LONDON — Confounding expectations, the incoming British chief rabbi, Ephraim Mirvis, said he hopes to act as a spokesman for the entire Jewish community on the national stage.

“I intend to represent the community as an ambassador to the outside world,” he told The Times of Israel, adding that this would be one of his top priorities in office.

The statement will surprise many British Jews, who widely expected that Mirvis, who does not currently have a national profile as a speaker, would concentrate primarily on internal issues in the Jewish community.

He also indicated that he hoped to speak for all British Jews, not only for members of the United Synagogue, the group of Orthodox shuls that officially employs the chief rabbi. Neither Haredim nor the non-Orthodox denominations defer to the authority of the chief rabbi, and in recent years, the Progressive Movement has been increasingly vocal about its rejection of the chief rabbi as the figurehead for all Anglo-Jews. A statement issued by the Reform Movement welcoming Mirvis’s appointment referred to him as the “Orthodox chief rabbi.”

“My formal role extends to a specific number of congregations,” said Mirvis. “[Outgoing chief rabbi] Lord [Jonathan] Sacks made his mark beyond the confines of the community, and I will likewise be seeking to do that. There is a clear understanding — the chief rabbi has a voice nationally.”

Pictured with his wife, Valerie, Mirvis will try to reverse a decline in membership within his own United Synagogue movement. (Photograph by John Rifkin)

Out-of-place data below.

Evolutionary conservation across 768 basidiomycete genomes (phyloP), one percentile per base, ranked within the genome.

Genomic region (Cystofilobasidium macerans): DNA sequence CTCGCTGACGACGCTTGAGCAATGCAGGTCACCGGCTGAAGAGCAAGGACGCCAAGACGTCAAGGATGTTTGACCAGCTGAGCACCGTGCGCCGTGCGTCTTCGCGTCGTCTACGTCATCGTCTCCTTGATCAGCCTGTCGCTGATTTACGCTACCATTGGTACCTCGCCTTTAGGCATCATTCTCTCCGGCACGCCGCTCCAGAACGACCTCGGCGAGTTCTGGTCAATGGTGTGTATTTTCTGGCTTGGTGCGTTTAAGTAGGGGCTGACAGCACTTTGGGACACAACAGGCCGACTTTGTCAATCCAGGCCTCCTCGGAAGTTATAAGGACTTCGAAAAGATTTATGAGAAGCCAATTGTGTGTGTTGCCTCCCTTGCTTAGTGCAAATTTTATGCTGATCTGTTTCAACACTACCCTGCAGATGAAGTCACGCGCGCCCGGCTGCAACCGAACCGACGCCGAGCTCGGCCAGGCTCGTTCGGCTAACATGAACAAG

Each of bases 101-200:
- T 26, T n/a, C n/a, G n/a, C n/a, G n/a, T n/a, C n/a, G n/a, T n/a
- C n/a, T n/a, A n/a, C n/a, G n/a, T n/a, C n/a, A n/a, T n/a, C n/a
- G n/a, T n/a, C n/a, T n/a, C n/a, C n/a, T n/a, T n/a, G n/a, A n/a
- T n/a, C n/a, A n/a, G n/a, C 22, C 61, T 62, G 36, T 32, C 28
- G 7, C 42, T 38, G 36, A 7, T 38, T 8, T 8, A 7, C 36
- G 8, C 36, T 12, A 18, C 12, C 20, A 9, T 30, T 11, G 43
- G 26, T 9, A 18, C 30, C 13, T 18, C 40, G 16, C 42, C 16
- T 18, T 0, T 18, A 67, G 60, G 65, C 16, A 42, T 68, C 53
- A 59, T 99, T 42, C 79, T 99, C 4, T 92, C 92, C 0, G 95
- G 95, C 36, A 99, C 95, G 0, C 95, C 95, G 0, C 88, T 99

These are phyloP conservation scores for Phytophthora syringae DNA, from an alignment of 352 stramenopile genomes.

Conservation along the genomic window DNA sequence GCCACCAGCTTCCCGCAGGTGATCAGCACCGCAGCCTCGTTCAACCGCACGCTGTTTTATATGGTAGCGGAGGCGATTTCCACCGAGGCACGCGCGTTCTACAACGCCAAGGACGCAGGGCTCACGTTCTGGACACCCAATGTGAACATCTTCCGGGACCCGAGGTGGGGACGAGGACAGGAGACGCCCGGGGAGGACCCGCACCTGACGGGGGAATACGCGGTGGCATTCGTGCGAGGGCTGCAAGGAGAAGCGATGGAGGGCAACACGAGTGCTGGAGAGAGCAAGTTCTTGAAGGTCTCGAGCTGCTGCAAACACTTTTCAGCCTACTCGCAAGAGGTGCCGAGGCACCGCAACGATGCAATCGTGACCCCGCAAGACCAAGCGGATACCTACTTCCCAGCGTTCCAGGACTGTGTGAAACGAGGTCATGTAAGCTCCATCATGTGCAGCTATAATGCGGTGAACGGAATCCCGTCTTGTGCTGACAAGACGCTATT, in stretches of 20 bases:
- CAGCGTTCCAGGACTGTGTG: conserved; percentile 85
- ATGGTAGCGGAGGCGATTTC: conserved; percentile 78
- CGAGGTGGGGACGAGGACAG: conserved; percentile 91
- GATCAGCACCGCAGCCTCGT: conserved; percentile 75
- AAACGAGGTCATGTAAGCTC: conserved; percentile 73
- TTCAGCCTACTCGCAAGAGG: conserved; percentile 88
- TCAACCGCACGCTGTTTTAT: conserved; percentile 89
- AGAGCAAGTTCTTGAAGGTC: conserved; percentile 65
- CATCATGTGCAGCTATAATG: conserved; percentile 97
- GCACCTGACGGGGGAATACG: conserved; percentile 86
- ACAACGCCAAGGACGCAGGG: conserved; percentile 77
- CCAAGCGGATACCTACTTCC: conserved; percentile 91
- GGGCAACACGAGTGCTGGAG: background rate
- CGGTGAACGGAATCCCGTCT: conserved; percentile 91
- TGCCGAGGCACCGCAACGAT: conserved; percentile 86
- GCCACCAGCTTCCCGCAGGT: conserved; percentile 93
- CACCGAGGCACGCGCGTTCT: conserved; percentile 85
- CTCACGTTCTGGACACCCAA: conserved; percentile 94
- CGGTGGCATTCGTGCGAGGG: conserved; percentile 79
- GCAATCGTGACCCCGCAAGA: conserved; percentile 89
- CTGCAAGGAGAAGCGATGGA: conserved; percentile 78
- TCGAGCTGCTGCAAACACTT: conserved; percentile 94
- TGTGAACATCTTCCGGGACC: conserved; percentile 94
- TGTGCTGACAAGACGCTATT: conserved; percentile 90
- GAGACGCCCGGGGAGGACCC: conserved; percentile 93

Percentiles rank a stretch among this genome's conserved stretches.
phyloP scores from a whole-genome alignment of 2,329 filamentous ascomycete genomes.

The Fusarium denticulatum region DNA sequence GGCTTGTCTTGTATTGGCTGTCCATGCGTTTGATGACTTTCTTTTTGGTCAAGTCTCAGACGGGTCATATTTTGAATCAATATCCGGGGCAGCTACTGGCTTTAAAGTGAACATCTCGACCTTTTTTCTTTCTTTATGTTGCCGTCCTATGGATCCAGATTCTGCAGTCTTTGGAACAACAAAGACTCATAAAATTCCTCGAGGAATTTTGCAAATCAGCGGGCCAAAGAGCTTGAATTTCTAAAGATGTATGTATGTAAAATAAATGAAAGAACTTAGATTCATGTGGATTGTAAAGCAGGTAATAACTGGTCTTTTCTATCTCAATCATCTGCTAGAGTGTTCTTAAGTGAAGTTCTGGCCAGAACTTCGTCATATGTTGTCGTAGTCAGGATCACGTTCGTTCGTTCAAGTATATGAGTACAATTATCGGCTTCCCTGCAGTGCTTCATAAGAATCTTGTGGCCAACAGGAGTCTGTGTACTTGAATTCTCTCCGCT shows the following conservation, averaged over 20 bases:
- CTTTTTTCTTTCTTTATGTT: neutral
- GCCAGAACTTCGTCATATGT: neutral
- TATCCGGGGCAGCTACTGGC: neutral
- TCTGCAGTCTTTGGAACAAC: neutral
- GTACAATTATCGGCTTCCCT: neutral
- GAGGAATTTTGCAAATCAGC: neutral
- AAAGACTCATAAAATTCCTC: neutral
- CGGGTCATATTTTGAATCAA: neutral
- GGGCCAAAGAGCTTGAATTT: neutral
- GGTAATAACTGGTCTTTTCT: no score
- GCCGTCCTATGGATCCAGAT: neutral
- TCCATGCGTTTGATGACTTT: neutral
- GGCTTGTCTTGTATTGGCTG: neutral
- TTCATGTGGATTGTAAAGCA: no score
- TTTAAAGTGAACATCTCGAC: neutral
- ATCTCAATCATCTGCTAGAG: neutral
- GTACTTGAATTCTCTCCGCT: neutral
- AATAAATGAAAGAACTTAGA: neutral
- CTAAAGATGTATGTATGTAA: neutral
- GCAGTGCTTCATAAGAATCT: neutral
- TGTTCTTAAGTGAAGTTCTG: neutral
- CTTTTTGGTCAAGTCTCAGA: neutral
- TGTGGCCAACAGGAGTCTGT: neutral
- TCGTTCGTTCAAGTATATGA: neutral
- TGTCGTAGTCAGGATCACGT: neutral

Pictured with his wife, Valerie, Mirvis will try to reverse a decline in membership within his own United Synagogue movement. (Photograph by John Rifkin)

In one of his first interviews since he was appointed as the next chief rabbi on Monday, Mirvis outlined his vision of leadership. He said he would “empower” rabbis belonging to the United Synagogue by opening a new department of rabbinic development that would provide “adequate resources to undertake initiatives and engage in creative initiatives for their communities.”

“The rabbis will find in me personally someone who cares about their future and welfare,” he said.

He also plans to increase educational programs, both formal and informal, identifying education as the key to reversing the decline in membership of the United Synagogue. He turned his own North London community, Finchley United Synagogue, into a “flagship” shul by pioneering a variety of educational initiatives such as the Kinloss Learning Centre, he said.

“‘Rabbi’ means ‘teacher,’ and I see the role of chief rabbi as chief teacher,” he added.

During the eight-month search process for the chief rabbi, one of the most contentious issues was the candidates’ attitudes toward the London Beth Din, or religious court. Although it is officially part of the United Synagogue, its dayanim, or judges, are seen as having blocked much of the progressive agenda with which Sacks came into office.

“The chief rabbi is the ‘av beth din’ [head of the beth din],” said the South African-born Mirvis. “The beth din is the court of the chief rabbi. I see myself taking an active role within the beth din.”

According to Miri Freud-Kandel, a fellow in Modern Judaism at the Oxford Centre for Hebrew and Jewish Studies and an expert on the institution of the chief rabbi, establishing his authority over the beth din is crucial because it will affect Mirvis’ ability to influence the religious direction of the community. This will be “his most important internal challenge,” she said.